Bright Aisles, Dark Alleys: What “Compassion for All Sentient Beings” Means

Posted: December 2, 2014 in Posts
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               Buddha taught compassion for all sentient beings. Tashi Nyima, whose words are reposted below, provided a great example of what this means during a recent Thanksgiving talk that was quite moving.

Great Middle Way

10349086_10205392592715415_7257494644106864853_n―a brief address by Tashi Nyima to the Richardson Interfaith Alliance (TX) during the Thanksgiving Observance

There is a quote in tonight’s program that reads: “Having abandoned the taking of life, refraining from the taking of life, we dwell without violence, with the knife laid down —scrupulous, full of mercy— trembling with compassion for all sentient beings.”  ―Buddha Shakyamuni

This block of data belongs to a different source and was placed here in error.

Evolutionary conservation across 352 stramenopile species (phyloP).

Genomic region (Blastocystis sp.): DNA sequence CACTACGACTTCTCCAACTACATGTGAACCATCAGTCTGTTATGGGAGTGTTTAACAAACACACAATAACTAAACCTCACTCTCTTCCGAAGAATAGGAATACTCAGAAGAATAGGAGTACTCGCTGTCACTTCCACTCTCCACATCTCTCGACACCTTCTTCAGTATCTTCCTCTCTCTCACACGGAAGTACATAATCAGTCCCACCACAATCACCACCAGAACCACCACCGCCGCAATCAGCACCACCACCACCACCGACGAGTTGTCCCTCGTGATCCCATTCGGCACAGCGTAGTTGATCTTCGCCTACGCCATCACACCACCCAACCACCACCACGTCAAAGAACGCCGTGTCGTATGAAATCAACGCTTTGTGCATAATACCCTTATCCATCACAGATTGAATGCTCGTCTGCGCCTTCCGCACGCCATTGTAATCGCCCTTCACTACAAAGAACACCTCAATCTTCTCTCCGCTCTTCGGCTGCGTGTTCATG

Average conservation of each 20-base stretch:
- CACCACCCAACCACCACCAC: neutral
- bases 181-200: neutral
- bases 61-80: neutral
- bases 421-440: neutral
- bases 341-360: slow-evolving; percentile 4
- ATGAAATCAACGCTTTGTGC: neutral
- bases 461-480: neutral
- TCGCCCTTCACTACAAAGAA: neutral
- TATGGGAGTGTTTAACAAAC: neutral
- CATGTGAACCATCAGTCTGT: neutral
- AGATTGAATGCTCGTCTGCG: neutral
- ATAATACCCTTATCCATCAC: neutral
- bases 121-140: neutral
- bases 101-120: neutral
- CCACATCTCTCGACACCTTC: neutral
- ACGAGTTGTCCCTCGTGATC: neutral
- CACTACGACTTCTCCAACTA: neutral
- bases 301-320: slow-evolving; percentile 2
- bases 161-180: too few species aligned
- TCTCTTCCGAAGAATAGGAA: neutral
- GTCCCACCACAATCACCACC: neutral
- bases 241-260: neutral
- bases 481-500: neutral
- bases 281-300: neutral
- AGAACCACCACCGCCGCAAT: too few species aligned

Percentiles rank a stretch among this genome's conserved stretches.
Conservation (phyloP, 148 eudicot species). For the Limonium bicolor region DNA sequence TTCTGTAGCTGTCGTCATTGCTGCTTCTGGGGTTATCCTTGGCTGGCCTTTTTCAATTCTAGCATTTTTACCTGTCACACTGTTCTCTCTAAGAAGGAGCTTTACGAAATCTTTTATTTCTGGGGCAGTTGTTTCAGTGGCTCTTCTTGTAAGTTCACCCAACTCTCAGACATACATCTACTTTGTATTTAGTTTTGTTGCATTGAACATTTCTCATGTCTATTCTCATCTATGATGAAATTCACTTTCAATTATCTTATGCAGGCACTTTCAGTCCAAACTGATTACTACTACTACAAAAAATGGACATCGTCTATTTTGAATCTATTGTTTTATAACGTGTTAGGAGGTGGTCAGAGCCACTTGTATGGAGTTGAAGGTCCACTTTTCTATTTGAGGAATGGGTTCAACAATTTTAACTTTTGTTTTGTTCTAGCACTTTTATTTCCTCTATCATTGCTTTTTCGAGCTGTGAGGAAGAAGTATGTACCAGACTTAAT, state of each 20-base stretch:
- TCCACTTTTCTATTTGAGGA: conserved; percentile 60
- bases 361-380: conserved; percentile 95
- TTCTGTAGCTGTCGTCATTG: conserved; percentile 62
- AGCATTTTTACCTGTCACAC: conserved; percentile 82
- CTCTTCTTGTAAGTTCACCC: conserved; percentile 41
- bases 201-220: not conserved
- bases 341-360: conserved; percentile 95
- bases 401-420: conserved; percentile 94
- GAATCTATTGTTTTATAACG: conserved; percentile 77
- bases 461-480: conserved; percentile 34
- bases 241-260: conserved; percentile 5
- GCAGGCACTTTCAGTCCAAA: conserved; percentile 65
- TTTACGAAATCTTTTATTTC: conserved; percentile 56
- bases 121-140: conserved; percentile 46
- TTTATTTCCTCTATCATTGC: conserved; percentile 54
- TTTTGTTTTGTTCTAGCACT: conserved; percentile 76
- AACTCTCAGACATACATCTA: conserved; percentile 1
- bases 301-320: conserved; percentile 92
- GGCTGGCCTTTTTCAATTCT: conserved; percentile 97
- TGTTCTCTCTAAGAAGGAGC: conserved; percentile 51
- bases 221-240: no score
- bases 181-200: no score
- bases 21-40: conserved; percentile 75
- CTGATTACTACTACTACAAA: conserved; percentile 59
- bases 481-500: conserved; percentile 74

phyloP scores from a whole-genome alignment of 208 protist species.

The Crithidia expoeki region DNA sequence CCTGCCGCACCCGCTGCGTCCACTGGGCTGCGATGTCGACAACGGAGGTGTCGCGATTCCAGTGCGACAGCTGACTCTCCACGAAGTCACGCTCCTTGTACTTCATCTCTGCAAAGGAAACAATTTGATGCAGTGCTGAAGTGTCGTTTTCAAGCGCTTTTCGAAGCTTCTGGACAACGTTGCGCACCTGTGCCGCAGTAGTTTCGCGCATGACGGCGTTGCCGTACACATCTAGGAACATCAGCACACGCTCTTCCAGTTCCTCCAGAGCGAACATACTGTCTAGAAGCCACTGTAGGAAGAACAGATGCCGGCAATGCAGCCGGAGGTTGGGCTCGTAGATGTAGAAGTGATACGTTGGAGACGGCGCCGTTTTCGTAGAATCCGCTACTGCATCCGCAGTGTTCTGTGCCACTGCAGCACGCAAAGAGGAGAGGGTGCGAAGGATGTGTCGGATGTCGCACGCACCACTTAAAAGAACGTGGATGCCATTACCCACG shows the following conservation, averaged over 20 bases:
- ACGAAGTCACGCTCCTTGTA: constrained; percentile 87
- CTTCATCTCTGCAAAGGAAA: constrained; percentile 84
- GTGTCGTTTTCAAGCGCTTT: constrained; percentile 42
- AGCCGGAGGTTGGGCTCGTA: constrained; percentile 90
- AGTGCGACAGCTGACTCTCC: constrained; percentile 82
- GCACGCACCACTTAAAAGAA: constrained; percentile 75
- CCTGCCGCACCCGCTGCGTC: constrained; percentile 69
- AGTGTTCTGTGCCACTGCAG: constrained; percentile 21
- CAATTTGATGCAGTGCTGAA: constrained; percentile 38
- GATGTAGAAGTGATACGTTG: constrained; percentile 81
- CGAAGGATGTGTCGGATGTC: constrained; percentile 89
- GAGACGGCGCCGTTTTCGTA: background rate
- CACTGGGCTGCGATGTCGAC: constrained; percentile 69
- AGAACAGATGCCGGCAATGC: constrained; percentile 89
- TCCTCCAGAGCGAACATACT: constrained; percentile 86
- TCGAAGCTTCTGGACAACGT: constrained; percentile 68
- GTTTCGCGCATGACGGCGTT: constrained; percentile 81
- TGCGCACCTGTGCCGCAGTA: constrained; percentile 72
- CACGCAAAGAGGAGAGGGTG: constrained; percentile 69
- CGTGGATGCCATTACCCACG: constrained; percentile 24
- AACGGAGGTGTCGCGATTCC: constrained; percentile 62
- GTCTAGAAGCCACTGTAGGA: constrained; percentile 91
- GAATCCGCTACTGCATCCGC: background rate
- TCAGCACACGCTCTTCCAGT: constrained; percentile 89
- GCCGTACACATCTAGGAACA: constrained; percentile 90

When people think of Buddhist monks, if they think of us at all, they imagine that we dwell in clouds of incense, smiling serenely, unperturbed, meditating on nothing. But, as you just read, we are not called to drift placidly in emptiness, but to “tremble with compassion for all sentient beings”.

I thought that the mention of ‘trembling’ was just a rhetorical device, until late one night, returning with my Teacher from visiting with refugees, when we passed by a dark alley and heard the cries of fear and pain of…

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